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Mochi Craft 44 Dolphin

Mochi's third lobster boat hits a sweet spot.

October 4, 2007
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HOT LANGOUSTA: When seen from this angle, an Italian lobster boat makes a lot of sense.

HOT LANGOUSTA: When seen from this angle, an Italian lobster boat makes a lot of sense.

After the Ferretti Group absorbed the Mochi Shipyard three years ago, the yard was used to expand production of existing Ferretti models. However, per the agreement, when the yard was taken over, the Mochi name was retained as a brand. For Ferretti this meant developing a new range of motoryachts that would not compete with the existing concepts already produced by the various yards in the group-Apreamare, Bertram, Custom Line, CRN, Ferretti Yachts, Itama, Pershing and Riva. That did not leave many options. One possibility was to produce a modern version of the New England-style lobster boat, which had already been made very popular by the likes of Hinckley. Certainly the upmarket sector that the lobster boats were marketed to was very much in the Ferretti style.

Thus the Mochi Dolphin range was born. Since Ferretti does not do things by halves, the first Dolphin was a 51-footer, making it one of the largest lobster-style boats on the market. It was followed by the huge Dolphin 72 that tried to exploit the style in a grownup version, but perhaps felt a bit overwhelming. Now with the third and probably last of the range, Mochi has come back to where it should have started-with a 44, the size of the lobster-boat style that really works.

This new Dolphin has the best proportions of the whole range and the Victory design team has done a great job, not only with a stunning exterior style but also by incorporating all the requirements of modern yachting without compromising the overall style. For instance, this 44 Dolphin must be the smallest yacht to have a tender garage fitted in the stern. OK, the tender is a tiny thing and its outboard has to be taken off before it can fit-but you have to admire the way that space has been found for the garage without having to raise the cockpit deck too high. Access to this garage is by means of a large stern flap that folds down to create a large area of teak deck just above the water line-a fine “teak beach,” watersports center and cockpit extension. At sea, the closed flap forms the transom, but with its top at only knee height this does not provide enough security in the cockpit. One lurch of the boat in a seaway and someone could end up going overboard.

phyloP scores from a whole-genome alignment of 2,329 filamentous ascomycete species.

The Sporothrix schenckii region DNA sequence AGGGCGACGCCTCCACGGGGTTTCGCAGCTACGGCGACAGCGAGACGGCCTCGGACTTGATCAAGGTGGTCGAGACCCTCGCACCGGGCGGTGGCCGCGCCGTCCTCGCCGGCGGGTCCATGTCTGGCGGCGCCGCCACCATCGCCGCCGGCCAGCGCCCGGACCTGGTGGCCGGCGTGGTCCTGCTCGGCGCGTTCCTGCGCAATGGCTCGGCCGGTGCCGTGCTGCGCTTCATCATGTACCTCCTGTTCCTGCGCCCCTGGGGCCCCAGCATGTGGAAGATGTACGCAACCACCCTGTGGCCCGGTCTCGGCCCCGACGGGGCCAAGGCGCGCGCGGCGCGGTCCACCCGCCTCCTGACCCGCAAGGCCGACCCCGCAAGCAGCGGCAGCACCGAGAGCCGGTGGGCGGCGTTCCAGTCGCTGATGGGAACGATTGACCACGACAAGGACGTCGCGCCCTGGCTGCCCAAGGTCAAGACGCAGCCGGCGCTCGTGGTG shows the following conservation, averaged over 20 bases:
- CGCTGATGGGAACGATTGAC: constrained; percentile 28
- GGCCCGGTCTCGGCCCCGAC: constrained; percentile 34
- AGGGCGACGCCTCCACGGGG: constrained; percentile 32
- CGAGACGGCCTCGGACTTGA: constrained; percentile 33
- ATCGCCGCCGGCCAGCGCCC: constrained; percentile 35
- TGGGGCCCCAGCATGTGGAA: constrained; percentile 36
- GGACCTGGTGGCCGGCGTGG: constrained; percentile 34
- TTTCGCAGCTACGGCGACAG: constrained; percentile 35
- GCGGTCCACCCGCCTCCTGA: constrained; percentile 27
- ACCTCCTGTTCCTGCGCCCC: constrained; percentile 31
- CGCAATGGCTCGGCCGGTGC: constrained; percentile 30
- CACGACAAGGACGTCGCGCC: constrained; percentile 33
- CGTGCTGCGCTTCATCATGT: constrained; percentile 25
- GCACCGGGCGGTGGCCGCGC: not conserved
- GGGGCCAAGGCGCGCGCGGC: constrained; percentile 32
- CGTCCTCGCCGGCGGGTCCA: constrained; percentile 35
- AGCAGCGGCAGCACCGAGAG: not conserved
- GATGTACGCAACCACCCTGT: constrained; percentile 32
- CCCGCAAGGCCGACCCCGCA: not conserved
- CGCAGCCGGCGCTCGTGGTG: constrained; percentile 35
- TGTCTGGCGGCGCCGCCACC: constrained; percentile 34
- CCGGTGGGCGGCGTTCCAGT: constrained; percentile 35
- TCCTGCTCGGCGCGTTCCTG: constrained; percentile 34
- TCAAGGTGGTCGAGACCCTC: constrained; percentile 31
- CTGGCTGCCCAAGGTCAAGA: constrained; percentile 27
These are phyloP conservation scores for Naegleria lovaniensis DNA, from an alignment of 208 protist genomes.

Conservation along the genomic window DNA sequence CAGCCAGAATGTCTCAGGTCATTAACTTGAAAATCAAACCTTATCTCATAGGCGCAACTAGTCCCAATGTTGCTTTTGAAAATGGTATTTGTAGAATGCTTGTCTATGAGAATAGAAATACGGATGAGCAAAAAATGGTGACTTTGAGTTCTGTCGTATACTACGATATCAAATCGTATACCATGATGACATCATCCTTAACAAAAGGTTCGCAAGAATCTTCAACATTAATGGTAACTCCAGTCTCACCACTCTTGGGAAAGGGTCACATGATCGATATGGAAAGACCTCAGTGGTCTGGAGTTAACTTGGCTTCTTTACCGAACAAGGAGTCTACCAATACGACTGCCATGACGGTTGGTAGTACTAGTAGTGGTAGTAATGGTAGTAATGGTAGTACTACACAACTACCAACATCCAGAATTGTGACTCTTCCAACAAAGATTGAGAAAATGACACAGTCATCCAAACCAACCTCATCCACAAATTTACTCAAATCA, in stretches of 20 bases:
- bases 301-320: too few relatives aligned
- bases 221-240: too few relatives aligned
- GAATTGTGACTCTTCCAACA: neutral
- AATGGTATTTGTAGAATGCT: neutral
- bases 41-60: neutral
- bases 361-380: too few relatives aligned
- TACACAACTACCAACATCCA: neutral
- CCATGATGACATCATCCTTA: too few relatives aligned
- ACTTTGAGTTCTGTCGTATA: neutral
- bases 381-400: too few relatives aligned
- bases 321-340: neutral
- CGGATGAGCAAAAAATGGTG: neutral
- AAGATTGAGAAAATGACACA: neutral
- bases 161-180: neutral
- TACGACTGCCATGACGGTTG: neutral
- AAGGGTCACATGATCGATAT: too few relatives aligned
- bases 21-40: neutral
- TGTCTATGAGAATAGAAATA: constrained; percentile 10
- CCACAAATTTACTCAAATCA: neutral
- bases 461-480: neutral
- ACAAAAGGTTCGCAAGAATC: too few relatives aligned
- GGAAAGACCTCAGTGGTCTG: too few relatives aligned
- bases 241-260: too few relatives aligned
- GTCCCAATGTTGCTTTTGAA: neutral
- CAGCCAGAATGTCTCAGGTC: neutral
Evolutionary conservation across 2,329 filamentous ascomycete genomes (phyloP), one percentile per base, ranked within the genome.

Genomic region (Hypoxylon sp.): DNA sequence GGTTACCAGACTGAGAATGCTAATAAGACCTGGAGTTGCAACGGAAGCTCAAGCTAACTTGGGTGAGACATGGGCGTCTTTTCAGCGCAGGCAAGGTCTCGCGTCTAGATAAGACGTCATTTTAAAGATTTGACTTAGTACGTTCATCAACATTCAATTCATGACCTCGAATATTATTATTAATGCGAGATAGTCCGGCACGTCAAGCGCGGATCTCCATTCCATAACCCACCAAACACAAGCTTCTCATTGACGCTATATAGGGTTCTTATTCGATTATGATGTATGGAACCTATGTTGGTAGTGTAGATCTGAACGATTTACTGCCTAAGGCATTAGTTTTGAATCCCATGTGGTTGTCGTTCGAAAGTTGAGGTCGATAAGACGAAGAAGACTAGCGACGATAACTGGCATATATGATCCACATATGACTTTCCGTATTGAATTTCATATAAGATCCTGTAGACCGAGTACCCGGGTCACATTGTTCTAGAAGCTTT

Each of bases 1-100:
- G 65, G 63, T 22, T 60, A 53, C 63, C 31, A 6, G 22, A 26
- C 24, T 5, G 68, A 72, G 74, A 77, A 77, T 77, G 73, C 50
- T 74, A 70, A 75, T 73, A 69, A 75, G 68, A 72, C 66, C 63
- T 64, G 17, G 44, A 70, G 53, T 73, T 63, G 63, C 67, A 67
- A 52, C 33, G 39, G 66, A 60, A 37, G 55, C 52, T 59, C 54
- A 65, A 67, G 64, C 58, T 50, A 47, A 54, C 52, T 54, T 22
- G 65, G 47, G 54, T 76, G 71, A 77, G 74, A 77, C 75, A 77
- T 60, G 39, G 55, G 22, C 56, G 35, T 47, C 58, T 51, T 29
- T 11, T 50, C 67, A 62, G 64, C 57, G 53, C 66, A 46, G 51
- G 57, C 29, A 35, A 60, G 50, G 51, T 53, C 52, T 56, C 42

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Another surprise in this design is the huge master stateroom. Compact accommodations have tended to be a feature of these traditional designs, but here the master suite would happily grace a 60-footer. The bed is angled across the cabin; teak paneling and furniture give a nice luxurious feel, as is true for all Mochi interiors. Even both en suite bathrooms have teak paneling, though around the shower areas this is tinted plastic sheeting.

The forward twin cabin is more compact and has the traditional V-berths. As in the master cabin, mirrors are used to good effect to enhance the space. Farther aft, the galley fits in along the passageway access to the cabins, and despite its snug footprint is well equipped with a double burner and sink in a covered cabinet with a big fridge and a microwave oven. This is not the galley for extensive cooking, but it would happily serve an overnight stop, and I did like the fiddles fitted to the burners so they could be used at sea. (A cup of tea for the graveyard watch is always appreciated.)